Draft bills to add new benefits to Medicare, create a government-run paid family and medical leave benefit for US workers, and boost penalties for mental health parity violations were unveiled this week by key House committees. The proposals come as Democrats begin advancing a series of bills through congressional committees for inclusion in their sweeping $3.5 trillion budget package designed to carry out President Biden’s “American Families Plan” and move through Congress under special budget rules without Republican support.
The draft legislation released this week does not include proposals to allow Medicare to directly negotiate prices for prescription drugs or to extend the expanded Affordable Care Act subsidies enacted earlier this year, but those measures will likely be rolled out and considered by House committees next week. A major concern for employers is whether a proposal let the government negotiate drug prices will extend those negotiated prices to private plans. A proposal to lower the Medicare eligibility age to 60 may also be considered but faces long odds.
Draft bills released this week by the Ways and Means Committee include a measure to add dental, vision and hearing benefits under Medicare. Vision benefits would become available to beneficiaries in 2022, while hearing benefits would take effect in 2023. Dental benefits would not become available to beneficiaries until 2028.
The committee’s paid leave proposal largely resembles draft legislation released by Ways and Means Chairman Richard Neal, D-MA, in late April. It would create a new entitlement program guaranteeing up to 12 weeks of paid family and medical leave beginning in July 2023 for all workers, which would be available through either a public program administered by the Department of the Treasury, existing state paid leave programs, or employer programs.
Funding for these benefits would come from general federal revenues, and eligible employers could receive partial reimbursement from the government for paid leave benefits they provide to their workers instead of the benefits their workers could receive from the Treasury program, under certain conditions. Notably, the new draft increases the potential reimbursement for eligible employers to 90% from 40% in the original proposal, but also adds to employer eligibility requirements job protection during leave, a formal appeals process, and a surety bond for self-funded programs.
The measure provides a “grandfathering” option for states with already-enacted laws that meet the federal standard and allows those programs to be reimbursed by the Treasury. The legislation does not preclude any new state and local paid leave laws, but such “non-legacy” states would be ineligible for federal reimbursement.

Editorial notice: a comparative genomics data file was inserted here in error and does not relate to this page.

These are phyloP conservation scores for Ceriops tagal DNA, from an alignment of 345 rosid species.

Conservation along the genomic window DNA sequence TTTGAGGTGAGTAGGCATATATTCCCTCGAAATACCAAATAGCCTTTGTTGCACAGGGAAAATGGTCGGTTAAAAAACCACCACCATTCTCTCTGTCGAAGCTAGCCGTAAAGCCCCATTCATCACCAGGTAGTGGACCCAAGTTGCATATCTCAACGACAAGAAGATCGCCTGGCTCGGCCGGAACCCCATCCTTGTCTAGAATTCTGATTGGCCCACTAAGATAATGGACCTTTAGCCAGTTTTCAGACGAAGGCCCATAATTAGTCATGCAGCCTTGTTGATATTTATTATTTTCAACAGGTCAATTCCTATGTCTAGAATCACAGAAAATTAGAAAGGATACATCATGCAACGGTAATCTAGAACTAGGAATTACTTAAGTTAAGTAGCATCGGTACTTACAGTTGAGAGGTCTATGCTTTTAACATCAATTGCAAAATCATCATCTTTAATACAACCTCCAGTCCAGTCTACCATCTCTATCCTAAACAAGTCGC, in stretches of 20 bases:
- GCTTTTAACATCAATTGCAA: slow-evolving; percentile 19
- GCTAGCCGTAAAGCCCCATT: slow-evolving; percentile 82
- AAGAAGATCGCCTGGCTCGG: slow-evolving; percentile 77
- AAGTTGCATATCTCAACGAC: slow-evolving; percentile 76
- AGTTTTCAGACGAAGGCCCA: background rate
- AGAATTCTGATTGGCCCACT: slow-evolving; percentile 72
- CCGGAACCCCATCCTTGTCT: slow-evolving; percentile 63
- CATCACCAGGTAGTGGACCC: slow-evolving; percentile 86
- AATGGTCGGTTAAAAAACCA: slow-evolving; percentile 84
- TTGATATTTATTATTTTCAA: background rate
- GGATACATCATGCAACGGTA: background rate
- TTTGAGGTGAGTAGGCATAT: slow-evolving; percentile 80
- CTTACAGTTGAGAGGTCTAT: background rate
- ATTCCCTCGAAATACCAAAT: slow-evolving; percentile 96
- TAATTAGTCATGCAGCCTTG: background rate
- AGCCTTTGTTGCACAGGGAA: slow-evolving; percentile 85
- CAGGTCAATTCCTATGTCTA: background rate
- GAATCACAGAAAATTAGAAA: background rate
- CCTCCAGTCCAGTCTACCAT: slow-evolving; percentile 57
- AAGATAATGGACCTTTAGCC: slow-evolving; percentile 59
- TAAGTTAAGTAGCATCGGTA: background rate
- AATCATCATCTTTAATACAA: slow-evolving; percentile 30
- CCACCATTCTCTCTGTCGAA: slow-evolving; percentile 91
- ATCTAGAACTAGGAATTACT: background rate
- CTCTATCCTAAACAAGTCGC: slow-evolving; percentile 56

Meanwhile, plan sponsor groups, including the American Benefits Council and the ERISA Industry Committee, and their members – including Mercer – continue to urge Congress to support employers’ role in offering these benefits and create a nationally uniform compliance standard. Achieving these goals will be a challenge, however, given opposition to a nationwide compliance standard from lawmakers from states with existing paid leave programs.
Also unveiled this week by the Education and Labor Committee is draft legislation related to enforcement of the Mental Health Parity Act. The proposal would give the Department of Labor authority to levy civil monetary penalties against health insurers and plan sponsors for mental health parity violations.
It’s not yet clear how the Senate Democrats will advance their proposals, and the party has not yet settled some basic questions around their reconciliation plans, including the size and cost of a package and how much of it will be paid for. Wide gulfs remain between moderates and progressives on central pieces of the package, including expanding Medicare and bolstering the ACA. Though Democrats can pass party-line legislation under the budget reconciliation process, they cannot lose any votes among their own members in the 50-50 Senate and no more than three in the narrowly divided House. Democratic congressional leaders hope to see the entire package passed by the end of the month, but that timeline could slip as different factions within the party battle over how to resolve their differences.